The huge volumes of water which forced the cancellation of this weekend’s Emilia-Romagna Grand Prix are now receding.made the correct decision to call the race off two days ago as floodwater encroached on the Imola circuit and forced its personnel to evacuate the paddock.
In an average May, the Emilia-Romagna region sees around 60mm of rainfall in total. But this week one town in the area saw 110mm in a single day. In the surrounding hills daily figures of over 200mm were seen as the vast storm Minerva deposited its contents and spread misery across the region.
Over 20 rivers burst their banks, including the Santerno which flows alongside Imola’s Autodromo Enzo e Dino Ferrari, where this weekend’s race was supposed to take place. Around 20,000 people have been forced to flee their homes and at least 13 are reported to have died. The regional president of Emilia-Romagna, Stefano Bonaccini, described the rainfall as a “catastrophic event that has never been registered before.”
A storm of this size is rare to begin with. But this was the second of its kind the region has experienced in the past month. Members of the AlphaTauri team, which is based in the Emilia-Romagna town of Faenza, were affected by the storms on both occasions.
Whether climate change was responsible for the flooding which forced the cancellation of this weekend’s Emilia-Romagna Grand Prix is a question experts in the field will have the final say on. But the scale of the rainfall which has hit the region in recent weeks has all the hallmarks of the increasingly extreme weather events climate scientists have long warned will be the consequence of rising global heating.
F1 faced a comparable situation two years ago when record-breaking downpours occured across Germany and Belgium which coincided with that year’s grand prix at Spa-Francorchamps. The race was not called off, but it might as well have been, as constant heavy rain meant the F1 drivers could only trundle around behind the Safety Car for a handful of laps before proceedings were halted.
Subsequent analysis concluded rainfall of such intensity only happens in that part of the world once every 400 years. More significantly, it also determined that the rising heat of the planet made such downpours potentially nine times more likely that they had been a century ago.
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Already similar descriptions are being applied to the Emilia-Romagna flood. Pierluigi Randi, president of the Associazione Meteo Professionisti told La Repubblica such a downpour had “never [occurred] like this in a century and, above all, never three extreme events so close. The situation is really worrying for the future.”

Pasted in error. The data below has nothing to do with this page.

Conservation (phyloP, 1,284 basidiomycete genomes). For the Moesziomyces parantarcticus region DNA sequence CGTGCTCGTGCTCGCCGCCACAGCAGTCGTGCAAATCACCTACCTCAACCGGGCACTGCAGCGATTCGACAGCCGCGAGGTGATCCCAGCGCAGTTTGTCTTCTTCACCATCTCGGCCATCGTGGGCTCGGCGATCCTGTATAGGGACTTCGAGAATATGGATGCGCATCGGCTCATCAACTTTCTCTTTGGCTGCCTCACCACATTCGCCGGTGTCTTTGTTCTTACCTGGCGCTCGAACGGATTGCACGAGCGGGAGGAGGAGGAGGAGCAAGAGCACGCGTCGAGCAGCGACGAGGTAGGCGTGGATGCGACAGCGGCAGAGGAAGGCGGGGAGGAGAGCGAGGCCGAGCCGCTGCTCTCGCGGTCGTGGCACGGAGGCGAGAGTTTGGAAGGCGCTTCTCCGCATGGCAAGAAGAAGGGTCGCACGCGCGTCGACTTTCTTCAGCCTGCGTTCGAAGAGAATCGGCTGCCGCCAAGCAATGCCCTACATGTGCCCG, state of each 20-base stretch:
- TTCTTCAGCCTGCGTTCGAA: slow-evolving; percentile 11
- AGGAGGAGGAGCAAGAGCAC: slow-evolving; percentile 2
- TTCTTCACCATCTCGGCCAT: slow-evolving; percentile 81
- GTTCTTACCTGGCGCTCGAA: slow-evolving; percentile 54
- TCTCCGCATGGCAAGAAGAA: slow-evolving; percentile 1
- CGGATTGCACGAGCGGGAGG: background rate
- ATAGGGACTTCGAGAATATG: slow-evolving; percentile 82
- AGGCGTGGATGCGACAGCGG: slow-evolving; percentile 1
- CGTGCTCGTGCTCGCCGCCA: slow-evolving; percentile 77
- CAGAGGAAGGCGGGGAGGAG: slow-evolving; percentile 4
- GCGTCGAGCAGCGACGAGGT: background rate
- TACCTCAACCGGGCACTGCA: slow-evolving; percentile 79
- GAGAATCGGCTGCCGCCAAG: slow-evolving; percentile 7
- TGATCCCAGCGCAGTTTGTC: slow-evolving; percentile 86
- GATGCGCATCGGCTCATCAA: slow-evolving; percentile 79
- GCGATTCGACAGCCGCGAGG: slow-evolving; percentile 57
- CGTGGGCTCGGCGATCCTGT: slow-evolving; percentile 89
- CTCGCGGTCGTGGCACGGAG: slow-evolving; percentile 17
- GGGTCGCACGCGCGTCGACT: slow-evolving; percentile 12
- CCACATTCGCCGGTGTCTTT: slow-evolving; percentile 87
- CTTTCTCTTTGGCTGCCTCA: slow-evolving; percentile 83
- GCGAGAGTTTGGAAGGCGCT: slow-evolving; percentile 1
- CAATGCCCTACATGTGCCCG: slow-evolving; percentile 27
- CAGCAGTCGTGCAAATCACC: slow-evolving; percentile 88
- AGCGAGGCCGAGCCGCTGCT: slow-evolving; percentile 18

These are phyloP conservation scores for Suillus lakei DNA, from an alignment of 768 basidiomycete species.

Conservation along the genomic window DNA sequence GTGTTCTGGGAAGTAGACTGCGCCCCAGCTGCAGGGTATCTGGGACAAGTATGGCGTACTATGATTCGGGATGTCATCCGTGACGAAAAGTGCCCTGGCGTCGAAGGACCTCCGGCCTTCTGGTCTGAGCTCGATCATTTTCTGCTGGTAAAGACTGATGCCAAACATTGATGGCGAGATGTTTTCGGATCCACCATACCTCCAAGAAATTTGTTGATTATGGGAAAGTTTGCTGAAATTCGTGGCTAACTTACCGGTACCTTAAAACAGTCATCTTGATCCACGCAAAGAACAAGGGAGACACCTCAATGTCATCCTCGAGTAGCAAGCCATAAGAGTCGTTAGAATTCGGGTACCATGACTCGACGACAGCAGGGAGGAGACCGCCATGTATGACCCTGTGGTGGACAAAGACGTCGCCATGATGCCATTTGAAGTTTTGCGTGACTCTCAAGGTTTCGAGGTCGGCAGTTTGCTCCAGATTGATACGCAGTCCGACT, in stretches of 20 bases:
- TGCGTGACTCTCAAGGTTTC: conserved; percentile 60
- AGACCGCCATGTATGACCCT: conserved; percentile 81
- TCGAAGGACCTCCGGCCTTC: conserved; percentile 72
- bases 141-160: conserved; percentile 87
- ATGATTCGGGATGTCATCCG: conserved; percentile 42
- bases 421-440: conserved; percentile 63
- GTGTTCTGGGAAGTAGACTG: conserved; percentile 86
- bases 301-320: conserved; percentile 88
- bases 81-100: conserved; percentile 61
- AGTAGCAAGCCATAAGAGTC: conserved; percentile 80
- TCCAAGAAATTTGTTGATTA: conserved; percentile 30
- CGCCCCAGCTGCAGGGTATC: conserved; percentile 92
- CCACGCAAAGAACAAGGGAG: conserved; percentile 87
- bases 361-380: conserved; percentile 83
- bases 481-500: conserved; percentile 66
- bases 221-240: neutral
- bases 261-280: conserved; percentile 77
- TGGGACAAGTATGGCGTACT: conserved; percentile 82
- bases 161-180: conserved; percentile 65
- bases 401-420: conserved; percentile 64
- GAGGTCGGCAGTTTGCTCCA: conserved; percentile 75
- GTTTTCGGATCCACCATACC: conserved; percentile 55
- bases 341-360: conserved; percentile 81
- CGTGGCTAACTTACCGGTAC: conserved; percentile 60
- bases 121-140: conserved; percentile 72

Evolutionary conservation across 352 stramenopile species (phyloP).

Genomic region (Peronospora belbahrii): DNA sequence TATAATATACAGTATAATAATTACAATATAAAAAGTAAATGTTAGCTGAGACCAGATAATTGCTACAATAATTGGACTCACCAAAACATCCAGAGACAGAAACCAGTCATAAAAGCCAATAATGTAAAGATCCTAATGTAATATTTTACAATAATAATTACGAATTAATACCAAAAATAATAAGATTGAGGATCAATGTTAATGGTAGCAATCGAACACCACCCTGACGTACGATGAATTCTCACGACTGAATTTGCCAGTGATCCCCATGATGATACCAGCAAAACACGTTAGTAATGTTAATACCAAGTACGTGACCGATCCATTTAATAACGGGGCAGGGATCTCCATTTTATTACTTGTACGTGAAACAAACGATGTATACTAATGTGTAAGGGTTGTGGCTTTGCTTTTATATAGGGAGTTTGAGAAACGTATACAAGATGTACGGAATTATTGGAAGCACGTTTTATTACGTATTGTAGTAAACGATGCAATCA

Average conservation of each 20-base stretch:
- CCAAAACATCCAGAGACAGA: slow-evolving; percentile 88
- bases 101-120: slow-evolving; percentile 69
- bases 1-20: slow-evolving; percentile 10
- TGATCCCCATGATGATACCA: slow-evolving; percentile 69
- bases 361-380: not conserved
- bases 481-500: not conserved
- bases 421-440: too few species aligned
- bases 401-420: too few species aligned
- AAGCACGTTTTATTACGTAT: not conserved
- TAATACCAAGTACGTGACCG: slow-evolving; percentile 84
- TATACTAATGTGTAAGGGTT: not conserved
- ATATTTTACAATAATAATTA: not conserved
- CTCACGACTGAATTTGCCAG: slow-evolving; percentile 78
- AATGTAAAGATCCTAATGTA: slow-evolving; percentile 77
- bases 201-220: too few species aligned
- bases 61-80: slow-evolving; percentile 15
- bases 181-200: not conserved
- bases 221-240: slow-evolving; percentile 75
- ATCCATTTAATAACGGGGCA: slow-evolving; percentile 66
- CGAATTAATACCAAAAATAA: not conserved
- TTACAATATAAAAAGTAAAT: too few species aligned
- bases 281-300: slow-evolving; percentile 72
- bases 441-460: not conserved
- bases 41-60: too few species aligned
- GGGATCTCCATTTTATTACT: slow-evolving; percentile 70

Formula 1 is, of course, neither wholly responsible for nor solely at risk from climate change. But the series increasingly has to confront the reality of it, along with the rest of us.
In 2019 F1 announced its first sustainability strategy and set a target of becoming a ‘net zero’ emitter of carbon by 2030. Its efforts to reach this goal go beyond its loudly-trumpeted plans to introduce what it calls ‘fully sustainable’ synthetic fuel when its new power unit formula arrives in three years’ time, or slow progress in streamlining its globe-crossing calendar.
Two of the smaller changes the sport is making in pursuit of its goal were due for introduction this weekend. These were its ‘Alternative Tyre Allocation’, intended to reduce the amount of rubber used per race weekend, and the debut of a new wet weather tyre which can be used without a heating blanket, reducing the amount of equipment and energy needed.
These changes are welcome and arguably more impactful than they may seem at first. For example if the ATA proved successful and was used across every race weekend then Pirelli could produce 3,680 fewer F1 tyres per year. But this is still small compared to F1’s entire environmental impact – never mind the rest of the world.
While the improvements F1 is making – however minor – should not be dismissed, the urgent need to do more and sooner cannot be overlooked either. Some in the sport are already speaking up for this.
F1 and the wider motorsport world is especially vulnerable to the questions raced by climate change not merely because of the contribution it makes to global emissions but because its very nature means it will always be seen as one of the most egregious consumers of resources.
As climate events such as this become more frequent and more severe, public opposition to the use of resources for ‘cars going around in circles’ will become stronger unless F1 can demonstrate it is part of the solution rather than a cause of the problem.
But in a week which saw the first cancellation of a grand prix due to climate change on the same day the UK Met Office warned the world is likely to exceed the milestone 1.5C increase in temperatures within the next five years, it’s not just F1’s efforts to address the problem which feel like too little, too late.
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